Visitors thronged to the pier in Old Orchard Beach on Saturday. Shawn Patrick Ouellette/Staff Photographer

Maine reported 15 new cases of COVID-19 on Monday and one additional death.

In other virus developments, Maine’s use of an automated system to help people exposed to the virus report their symptoms was highlighted in a study Monday by the Maine Center for Disease Control and Prevention. The study concluded that automated systems can be highly effective for such tracking.

Maine has the second-lowest positivity rate for COVID-19 in the country – Vermont has the lowest – based on the latest data from the Maine CDC. Maine’s seven-day average was 1.6 cases per 100,000 people, compared to more than 30 cases per 100,000 in hard-hit states like Florida, Mississippi and Alabama.

Overall, 3,970 Mainers have fallen ill with COVID-19, and 124 have died. The death recorded Monday was a man in his 50s from Androscoggin County, the Maine CDC said. The number of people listed as recovered rose to 3,396.

About 10 percent of Maine’s COVID-19 cases from May 14 through July 10 were identified using the automatic contact tracing system called Sara Alert, according to the Maine-based study published Monday by the U.S. CDC.

Anna Krueger, a Maine CDC epidemiologist who helped conduct the study, said she believes it is the first research published in the United States about automated contact tracing.


Scientists from the Maine CDC, with assistance from the federal CDC, studied the effectiveness of the automated contact tracing system. Contact tracing involves identifying close contacts of those who have tested positive for COVID-19, monitors their symptoms and isolates them when necessary. If done correctly, contact tracing is a key component in halting transmission of the virus.

Exposed Maine residents who were enrolled in the contact tracing program overwhelmingly chose the automated component – only 4 percent chose to be monitored by a person. Those who chose Sara Alert automatically received daily symptom questionnaires via email, text message or other electronic means until their quarantine was completed. Epidemiologic investigations were conducted for enrollees who reported symptoms or tested positive, according to the study.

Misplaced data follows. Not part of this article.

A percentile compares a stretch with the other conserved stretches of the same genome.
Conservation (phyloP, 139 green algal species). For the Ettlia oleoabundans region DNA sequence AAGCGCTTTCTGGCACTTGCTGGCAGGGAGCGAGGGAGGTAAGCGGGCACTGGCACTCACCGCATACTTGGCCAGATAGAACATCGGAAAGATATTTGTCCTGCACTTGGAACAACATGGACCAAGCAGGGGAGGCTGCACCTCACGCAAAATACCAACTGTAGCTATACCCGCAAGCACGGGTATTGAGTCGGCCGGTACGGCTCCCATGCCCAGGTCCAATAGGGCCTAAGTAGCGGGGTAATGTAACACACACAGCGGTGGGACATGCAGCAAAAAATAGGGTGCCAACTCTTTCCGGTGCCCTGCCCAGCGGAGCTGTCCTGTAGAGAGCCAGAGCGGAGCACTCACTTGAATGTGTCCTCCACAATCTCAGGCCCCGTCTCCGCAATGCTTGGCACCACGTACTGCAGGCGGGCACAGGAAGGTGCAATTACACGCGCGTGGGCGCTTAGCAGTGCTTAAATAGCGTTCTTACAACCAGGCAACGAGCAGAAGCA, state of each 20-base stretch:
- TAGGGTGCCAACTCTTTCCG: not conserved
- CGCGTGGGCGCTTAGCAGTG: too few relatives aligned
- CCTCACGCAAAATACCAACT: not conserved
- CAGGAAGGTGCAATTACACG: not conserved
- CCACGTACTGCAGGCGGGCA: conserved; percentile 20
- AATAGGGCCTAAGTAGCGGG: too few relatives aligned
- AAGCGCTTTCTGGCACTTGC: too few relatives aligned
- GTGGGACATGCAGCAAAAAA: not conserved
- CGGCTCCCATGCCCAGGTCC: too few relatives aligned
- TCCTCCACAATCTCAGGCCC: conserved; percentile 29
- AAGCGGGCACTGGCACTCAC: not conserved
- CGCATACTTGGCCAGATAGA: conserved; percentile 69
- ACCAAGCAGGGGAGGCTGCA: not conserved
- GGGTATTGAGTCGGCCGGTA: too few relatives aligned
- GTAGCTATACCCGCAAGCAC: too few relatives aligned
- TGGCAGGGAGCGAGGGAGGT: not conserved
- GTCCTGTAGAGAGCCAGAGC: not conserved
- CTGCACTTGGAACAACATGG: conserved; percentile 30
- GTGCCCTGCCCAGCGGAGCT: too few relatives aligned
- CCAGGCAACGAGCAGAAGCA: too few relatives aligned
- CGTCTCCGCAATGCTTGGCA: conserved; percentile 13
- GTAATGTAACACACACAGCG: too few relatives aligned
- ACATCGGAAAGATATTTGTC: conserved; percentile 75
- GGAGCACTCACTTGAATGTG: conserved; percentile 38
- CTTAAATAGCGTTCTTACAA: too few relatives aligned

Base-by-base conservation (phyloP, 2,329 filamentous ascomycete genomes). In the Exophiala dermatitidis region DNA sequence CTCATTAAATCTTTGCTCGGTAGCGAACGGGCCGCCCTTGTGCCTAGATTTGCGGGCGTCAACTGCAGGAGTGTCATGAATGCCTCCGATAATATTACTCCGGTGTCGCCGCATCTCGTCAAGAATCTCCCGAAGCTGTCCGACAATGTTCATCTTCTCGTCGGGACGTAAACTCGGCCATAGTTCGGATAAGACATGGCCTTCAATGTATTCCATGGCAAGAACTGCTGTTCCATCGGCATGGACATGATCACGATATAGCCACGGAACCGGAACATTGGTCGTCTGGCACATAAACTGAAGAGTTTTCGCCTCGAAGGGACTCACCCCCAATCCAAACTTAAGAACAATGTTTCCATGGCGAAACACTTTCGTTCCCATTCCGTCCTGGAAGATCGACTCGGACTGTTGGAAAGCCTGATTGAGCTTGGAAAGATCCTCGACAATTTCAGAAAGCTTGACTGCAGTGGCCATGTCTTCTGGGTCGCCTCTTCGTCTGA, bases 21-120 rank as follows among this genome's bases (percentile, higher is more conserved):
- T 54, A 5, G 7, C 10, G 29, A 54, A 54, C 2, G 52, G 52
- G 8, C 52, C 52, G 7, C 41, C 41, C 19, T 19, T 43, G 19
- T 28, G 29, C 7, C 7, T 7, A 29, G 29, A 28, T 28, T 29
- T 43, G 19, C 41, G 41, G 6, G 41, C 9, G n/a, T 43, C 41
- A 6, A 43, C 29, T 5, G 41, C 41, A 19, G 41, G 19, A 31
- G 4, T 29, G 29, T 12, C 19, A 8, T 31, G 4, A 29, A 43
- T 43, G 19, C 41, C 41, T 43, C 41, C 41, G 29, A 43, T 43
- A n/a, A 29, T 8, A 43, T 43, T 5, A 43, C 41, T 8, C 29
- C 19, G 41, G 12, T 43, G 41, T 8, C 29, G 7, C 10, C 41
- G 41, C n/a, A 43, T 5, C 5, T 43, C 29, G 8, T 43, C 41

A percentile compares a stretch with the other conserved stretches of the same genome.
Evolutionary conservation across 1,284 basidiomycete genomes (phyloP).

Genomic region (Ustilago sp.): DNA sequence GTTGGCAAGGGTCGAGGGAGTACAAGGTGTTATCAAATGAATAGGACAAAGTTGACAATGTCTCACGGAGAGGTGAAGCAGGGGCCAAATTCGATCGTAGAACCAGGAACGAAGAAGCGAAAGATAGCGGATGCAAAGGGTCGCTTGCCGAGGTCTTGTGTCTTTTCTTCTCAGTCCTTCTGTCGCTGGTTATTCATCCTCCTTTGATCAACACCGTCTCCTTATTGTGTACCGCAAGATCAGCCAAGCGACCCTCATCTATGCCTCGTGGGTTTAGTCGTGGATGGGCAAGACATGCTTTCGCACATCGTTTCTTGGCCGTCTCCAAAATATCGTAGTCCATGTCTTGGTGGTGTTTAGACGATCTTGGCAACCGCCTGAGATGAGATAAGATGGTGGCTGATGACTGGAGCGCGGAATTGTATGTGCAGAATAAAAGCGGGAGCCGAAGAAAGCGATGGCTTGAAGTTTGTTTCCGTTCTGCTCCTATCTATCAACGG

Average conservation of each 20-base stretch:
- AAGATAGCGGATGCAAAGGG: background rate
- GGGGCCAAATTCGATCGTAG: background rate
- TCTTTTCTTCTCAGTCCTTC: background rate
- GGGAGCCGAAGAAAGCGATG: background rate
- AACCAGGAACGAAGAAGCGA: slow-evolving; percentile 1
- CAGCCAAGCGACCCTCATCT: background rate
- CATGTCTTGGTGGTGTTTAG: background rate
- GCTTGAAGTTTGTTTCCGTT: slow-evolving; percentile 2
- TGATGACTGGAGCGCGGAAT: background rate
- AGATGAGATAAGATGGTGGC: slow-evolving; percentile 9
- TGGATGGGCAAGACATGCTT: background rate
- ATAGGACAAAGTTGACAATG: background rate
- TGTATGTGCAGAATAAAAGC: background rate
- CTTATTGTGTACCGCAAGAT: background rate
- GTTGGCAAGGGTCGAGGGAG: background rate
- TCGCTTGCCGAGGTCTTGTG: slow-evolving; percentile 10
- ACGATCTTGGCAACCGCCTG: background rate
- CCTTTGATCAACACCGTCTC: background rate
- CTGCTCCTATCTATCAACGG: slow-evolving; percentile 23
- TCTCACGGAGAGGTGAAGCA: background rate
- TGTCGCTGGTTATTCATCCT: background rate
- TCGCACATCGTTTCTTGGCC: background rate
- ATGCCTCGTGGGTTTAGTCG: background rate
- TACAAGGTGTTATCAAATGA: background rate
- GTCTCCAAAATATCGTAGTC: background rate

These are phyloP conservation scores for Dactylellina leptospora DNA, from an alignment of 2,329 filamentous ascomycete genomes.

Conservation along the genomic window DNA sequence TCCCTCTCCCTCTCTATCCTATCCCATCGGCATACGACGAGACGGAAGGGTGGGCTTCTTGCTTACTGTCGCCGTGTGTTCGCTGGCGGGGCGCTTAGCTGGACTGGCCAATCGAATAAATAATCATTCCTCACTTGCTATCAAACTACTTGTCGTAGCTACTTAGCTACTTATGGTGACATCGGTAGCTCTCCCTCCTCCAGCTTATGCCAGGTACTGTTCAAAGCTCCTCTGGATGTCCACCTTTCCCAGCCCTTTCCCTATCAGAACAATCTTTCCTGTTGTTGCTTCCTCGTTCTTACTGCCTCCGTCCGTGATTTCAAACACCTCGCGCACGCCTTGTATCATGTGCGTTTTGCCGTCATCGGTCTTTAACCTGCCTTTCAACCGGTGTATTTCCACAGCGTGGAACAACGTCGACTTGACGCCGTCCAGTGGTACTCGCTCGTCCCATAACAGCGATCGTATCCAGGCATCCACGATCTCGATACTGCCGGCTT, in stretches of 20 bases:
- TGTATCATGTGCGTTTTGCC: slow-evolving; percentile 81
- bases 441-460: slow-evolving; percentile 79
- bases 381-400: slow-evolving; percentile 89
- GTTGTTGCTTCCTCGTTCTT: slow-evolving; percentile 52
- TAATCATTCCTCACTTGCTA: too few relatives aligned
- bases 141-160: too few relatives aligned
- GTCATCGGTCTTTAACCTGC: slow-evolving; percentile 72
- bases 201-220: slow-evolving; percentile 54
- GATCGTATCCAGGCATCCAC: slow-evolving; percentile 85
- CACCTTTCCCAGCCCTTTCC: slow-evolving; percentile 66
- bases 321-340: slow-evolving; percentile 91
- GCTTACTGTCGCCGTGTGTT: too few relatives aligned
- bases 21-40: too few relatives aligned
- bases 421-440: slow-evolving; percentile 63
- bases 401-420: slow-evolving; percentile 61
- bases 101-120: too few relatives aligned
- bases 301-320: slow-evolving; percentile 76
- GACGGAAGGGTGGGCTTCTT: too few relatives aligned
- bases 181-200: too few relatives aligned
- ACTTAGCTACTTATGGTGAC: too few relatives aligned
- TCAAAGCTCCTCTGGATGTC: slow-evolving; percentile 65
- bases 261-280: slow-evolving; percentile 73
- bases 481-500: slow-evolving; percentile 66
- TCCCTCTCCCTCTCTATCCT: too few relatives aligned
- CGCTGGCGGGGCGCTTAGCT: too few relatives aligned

During the study period, 1,622 people were enrolled in Sara Alert and 190 – nearly 12 percent – were diagnosed with COVID-19. Overall during that time period, 1,869 Mainers were diagnosed with COVID-19, according to the Maine CDC, so Sara Alert tracked about 10 percent of all Maine cases from May 14 to July 10.

Many states use some form of automated contact tracing, and several use the Sara Alert system, including Arizona, Idaho and Arkansas. The Sara Alert system is free to use for state and local health departments and was developed for COVID-19.

Krueger said having automated symptom trackers – which are available in several languages – can help free Maine CDC staff for other pandemic control programs and makes it possible to monitor symptoms daily.

“If we can identify someone who is COVID-19 positive sooner, and make sure they are given the appropriate recommendations to isolate, it will prevent them from spreading it to other people,” Krueger said.


Maine’s low but steady case counts come as schools grapple with how to reopen in the fall, many of them in less than a month.

The Mills administration last week listed all 16 counties as “green,” which means they can reopen for in-person instruction if safety measures are in place. But many districts, especially in harder-hit Cumberland and York counties, are considering a hybrid reopening plan, with students learning from home part of the week and attending in person the rest.

Superintendents in Portland, South Portland and Brunswick have already released hybrid reopening plans.

School districts are also still considering how to handle extra-curricular activities, such as sports. The Maine Principals’ Association announced a delayed and shortened fall sports season, but many uncertainties remain.

Still, Dr. Ashish Jha, director of the Harvard Global Health Institute, said Maine and Vermont are the two best-positioned states in the nation to reopen schools for in-person classes.

Jha said he recommends many layers of safety protocols, such as masks and testing teachers, staff and even potentially students.

“We get one shot (this year) at opening schools,” said Jha, in a Monday conference call with reporters. “If we mess that up and there’s a large outbreak, you are going to completely destroy the ability of that school to open up again.’

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